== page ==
Against the backdrop of a mural painted by local high school students on St. Luke’s Easton campus, officials from the St. Luke’s University Health Network Tuesday presented grants to the first recipients of special community grants celebrating the 150th anniversary of the founding of St. Luke were awarded Well Hill.
The students at Easton Area High School and Phillipsburg High School who, in collaboration with Lafayette College’s arts program, have created the mental health affirmation mural over the past six months will each receive a scholarship check and a certificate of artistic achievement Excellence from SLUHN.
In addition to the individual grants, SLUHN will fund a future community-based arts initiative in Easton to further support health and healing, said Rosemarie Lister, Senior Network Director of Community Health.
Student artists who were awarded grants included Sage Brotzman, Alexandra (Lexi) DuBose and Jarista Rosario of Easton; and Ella Gagliardi, Hannah Beck, and Ciara Quiñónez of Phillipsburg High School.
“As part of this celebration, St. Luke’s will be making special grants totaling $150,000 to partner schools and nonprofit organizations working to make a positive impact in our community,” said Rajiika Reed, MD, vice president of St. Luke’s Community Health.
St. Luke’s has been a cornerstone of healthcare in the Lehigh Valley since its founding in 1872. The Lehigh Valley’s oldest hospital was established to give industrial workers – many from Bethlehem Steel’s predecessor – access to on-site healthcare. Elimination of the long journey to New York or Philadelphia for critical treatment. A century and a half later, St. Luke’s continues to honor his commitment to local businesses and the community.
St. Luke’s one-year celebration began this spring with staff events on the St. Luke campus, a special IronPigs anniversary baseball game at Coca-Cola Park, and a special anniversary episode, “Health Now,” airing on WFMZ-TV Channel 69 became. Other events and activities are planned throughout the year.
Both Reed and Lister spoke to guests during a ribbon-cutting ceremony to introduce the mural, which was unveiled on Wednesday.
The three-dimensional, 30-foot-long and 2.4-m-tall artwork, installed on a wall on the hospital’s second floor, features pink lotus flowers symbolizing serenity, teal “honeycomb” representing connectedness, and white bubbles for life and creativity , all designed and painted – or applied as vinyl cutouts – onto a deep blue wall covering. The characters were chosen by the students through months of planning, with guidance from Jim Toia, executive director of the Lafayette Experience, and art teachers from the two school districts, PSD’s Jason Horvath and EASD’s Loren Marquardt.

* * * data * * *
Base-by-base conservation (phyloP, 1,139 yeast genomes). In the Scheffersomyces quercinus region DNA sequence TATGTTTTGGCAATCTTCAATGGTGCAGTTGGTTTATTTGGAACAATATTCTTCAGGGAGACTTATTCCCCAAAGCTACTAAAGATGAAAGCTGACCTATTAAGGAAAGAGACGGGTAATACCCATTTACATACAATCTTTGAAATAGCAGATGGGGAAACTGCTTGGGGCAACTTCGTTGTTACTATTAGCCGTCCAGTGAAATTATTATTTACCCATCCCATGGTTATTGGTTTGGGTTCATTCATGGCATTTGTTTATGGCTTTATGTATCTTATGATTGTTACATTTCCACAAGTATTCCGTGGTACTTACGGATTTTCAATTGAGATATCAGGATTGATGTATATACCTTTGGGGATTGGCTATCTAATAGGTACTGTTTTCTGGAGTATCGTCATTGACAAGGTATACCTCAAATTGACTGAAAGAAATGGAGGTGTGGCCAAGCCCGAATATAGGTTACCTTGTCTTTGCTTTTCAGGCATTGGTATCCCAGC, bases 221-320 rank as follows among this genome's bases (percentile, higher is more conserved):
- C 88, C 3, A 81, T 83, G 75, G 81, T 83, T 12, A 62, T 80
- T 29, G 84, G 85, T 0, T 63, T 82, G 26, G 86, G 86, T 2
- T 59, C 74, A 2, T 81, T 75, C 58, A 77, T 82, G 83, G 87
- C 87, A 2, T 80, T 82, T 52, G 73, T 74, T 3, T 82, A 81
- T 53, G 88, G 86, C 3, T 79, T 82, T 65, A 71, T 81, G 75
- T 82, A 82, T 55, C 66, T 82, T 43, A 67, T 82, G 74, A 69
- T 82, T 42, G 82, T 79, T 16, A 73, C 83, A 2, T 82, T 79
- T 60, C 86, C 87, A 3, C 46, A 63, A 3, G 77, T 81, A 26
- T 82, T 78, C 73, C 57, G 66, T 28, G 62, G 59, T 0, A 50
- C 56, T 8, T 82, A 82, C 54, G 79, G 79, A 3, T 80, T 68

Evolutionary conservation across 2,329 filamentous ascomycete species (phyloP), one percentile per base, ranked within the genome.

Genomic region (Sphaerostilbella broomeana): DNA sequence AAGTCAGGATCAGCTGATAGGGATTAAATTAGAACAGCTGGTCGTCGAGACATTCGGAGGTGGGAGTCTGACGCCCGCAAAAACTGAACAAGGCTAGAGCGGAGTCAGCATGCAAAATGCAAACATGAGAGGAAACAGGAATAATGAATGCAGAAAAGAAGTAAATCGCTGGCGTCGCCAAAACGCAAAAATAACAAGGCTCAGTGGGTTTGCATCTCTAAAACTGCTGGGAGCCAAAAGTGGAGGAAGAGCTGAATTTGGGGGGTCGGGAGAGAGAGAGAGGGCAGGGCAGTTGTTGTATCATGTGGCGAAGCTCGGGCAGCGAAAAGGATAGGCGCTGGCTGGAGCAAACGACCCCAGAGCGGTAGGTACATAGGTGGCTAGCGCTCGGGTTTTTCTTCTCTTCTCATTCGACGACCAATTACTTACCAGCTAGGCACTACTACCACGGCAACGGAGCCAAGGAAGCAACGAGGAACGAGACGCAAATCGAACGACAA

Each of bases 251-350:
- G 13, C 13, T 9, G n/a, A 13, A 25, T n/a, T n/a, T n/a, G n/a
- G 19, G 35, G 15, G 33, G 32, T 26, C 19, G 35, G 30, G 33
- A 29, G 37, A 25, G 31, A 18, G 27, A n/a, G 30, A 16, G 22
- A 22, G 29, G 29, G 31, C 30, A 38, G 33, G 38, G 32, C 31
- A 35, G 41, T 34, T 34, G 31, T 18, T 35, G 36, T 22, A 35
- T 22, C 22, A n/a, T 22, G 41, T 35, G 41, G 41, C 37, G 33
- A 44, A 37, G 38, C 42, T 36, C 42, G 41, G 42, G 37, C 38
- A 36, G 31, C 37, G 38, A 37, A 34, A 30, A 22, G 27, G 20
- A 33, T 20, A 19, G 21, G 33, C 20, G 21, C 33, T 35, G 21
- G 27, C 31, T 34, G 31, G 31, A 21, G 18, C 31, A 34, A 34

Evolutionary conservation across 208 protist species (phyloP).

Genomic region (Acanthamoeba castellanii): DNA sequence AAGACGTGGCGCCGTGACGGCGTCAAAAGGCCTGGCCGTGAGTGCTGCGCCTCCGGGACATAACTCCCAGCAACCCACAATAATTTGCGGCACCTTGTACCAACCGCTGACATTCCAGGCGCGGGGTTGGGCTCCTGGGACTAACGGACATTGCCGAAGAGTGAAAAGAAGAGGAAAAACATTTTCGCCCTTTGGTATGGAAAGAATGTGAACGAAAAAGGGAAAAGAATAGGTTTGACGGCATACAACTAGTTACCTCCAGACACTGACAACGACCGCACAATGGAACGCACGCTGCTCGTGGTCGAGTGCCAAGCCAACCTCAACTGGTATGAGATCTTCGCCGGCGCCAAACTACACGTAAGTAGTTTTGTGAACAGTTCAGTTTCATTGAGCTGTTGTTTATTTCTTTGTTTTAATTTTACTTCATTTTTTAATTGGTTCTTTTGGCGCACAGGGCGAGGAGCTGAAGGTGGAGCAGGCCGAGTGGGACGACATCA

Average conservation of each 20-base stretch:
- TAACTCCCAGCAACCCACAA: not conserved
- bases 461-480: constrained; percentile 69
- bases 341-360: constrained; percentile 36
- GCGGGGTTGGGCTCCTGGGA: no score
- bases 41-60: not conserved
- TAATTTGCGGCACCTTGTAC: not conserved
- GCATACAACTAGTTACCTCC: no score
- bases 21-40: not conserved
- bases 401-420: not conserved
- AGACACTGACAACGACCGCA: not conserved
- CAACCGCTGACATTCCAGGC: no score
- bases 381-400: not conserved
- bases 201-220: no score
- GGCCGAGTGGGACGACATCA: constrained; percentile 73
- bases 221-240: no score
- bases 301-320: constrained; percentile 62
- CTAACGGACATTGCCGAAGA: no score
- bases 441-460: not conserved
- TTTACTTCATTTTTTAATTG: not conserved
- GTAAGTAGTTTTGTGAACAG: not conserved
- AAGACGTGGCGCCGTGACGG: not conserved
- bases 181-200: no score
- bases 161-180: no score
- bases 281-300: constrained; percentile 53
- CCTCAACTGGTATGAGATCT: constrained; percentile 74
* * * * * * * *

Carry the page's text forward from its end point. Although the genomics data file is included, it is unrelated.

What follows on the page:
Four panes of tempered glass suspended from the ceiling and anchored to the floor in front of the mural offer the uplifting quote the students chose to title their creation: “Like the lotus we can rise from the mud, blossom from the darkness and radiate into the world.”
Lexi DuBose, an Easton Region graduate, called her role in creating the mural “a great honor” and said she hopes the wall will help people “be okay, grow and learn to adapt.” and relax”.
It was an appropriate message given the Easton campus’ commitment to behavioral health. Just this year, the campus opened a new adolescent behavioral health department to provide safe, expert, and compassionate care for children and adolescents with severe mental, emotional, or behavioral symptoms.
St. Luke’s Easton Campus President Linda Grass thanked Lafayette College students, teachers, administrators and mentors for creating the mural to encourage serenity and uplift the spirits of onlookers — including patients, families, hospital staff and community members – who will visit the installation. which is near the hospital chapel.
“St. Luke’s is proud to sponsor the creation of this remarkable mural as we work every day to improve the health of our community,” she said. “What these talented young artists have done is give each of us the opportunity to find peace and hope here, and then take it out into the world to share with our families, friends and neighbors.”
Note: This local health news is brought to you in partnership with St. Luke’s University Health Network.